Gábor Pete, my old school friend
(even if we never attended the same class—except A.
Krámli's lectures on statistics)
was very active in geometry during his high school years. One of his experiments
resulted in discovering a beautiful property of the joining segment of the orthocenters
in two special triangles in a general triangle.

Precisely, given an arbitrary value \(\lambda\in[0,1]\) and we consider
the two triangles \(GH'I\) and \(G'HI'\), where \[BG:GC=CH':H'A=AI:IB=BI':I'A=AH:HC=CG':G'B=\lambda.\]
For these two triangles we create their orthocenters \(J\) and \(K\).

Gábor conjectured that the midpoint \(N\) of \(JK\) always lies on the
Euler line
of the triangle \(ABC\). Moreover, the segments \(JK\) designate a set of parallel segments.
By dragging point \(G\) you can visually verify these statements.

By using GeoGebra's *LocusEquation* command it is a simple 21st century experiment
to identify that the locus of point \(N\) is usually a line. Here we highlight that
point \(G'\) was created by using the length preserving property of point reflection (about
midpoint \(D\)), and point
\(H\) was constructed by exploiting the intercept
theorem. Similar considerations can
lead to points \(H'\), \(I\) and \(I'\). These tricks are important to ensure that
GeoGebra's symbolic features can be used in a later explained proof that is performed
by the machine. Yes, *your* machine will perform the automated proof!

But first, let us double check that the locus is indeed a line:

\[x-y=1.\]

By dragging point \(A\), \(B\) or \(C\) you can do a short experiment and see how
the equation changes, but it remains linear (unless you are unfair and make the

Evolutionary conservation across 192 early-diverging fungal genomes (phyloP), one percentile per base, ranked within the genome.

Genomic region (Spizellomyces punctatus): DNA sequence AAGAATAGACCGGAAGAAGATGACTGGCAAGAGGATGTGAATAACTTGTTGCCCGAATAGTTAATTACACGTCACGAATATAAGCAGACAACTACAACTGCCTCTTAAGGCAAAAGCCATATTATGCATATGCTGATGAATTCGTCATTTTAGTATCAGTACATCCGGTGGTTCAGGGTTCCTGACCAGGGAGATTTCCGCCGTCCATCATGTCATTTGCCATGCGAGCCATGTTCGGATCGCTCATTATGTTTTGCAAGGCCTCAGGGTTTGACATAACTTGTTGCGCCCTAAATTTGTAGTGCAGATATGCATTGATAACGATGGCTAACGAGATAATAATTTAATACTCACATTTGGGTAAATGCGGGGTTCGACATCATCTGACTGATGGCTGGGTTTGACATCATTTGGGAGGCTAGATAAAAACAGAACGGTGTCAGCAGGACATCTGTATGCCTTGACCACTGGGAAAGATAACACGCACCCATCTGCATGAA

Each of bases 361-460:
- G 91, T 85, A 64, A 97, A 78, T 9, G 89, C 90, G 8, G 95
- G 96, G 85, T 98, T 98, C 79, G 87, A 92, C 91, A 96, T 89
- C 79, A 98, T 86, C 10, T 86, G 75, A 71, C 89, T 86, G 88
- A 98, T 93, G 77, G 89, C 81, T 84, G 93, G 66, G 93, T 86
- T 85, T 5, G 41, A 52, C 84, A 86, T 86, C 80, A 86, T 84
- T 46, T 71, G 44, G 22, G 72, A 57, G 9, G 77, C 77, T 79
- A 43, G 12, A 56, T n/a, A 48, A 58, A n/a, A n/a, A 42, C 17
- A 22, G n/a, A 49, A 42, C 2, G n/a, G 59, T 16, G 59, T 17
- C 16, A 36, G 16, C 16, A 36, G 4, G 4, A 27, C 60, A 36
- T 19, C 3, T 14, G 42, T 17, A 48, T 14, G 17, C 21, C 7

triangle degenerate). In fact, the geometric locus is not a complete line, but the underlying
theory can only deliver a so-called Zariski
closure of the sought set, since here always an algebraic equation is computed.

To actually *prove* the first part of the statement you need to click on
the *Relation*
tool, then select point \(N\) and the Euler line.
A numerical check will be quickly performed. Then, by clicking on **More...**,
a symbolic process will be started. The computation may take several seconds
on your computer (even 1 minute is quite usual on a modern PC),
making this page unresponsive for that time.
But if you are
lucky (and maybe patient enough) your computer will indeed perform a symbolic
verification that literally means that you obtained a proof. The proof is not
shown: it consists of several thousands of very complicated algebraic steps,
that are just additions, subtractions, multiplications and divisions, but
with very long rational numbers and several terms of high degree of \(x\) and \(y\).
Clearly this is not what you want! (You only get a notification that the proof
was successfully performed and the statement holds in general. In this particular
case generality means that points \(A\) and \(B\) should differ.)
(Note: As of May 2021, the proof does not work because of an out of memory exception (OOM),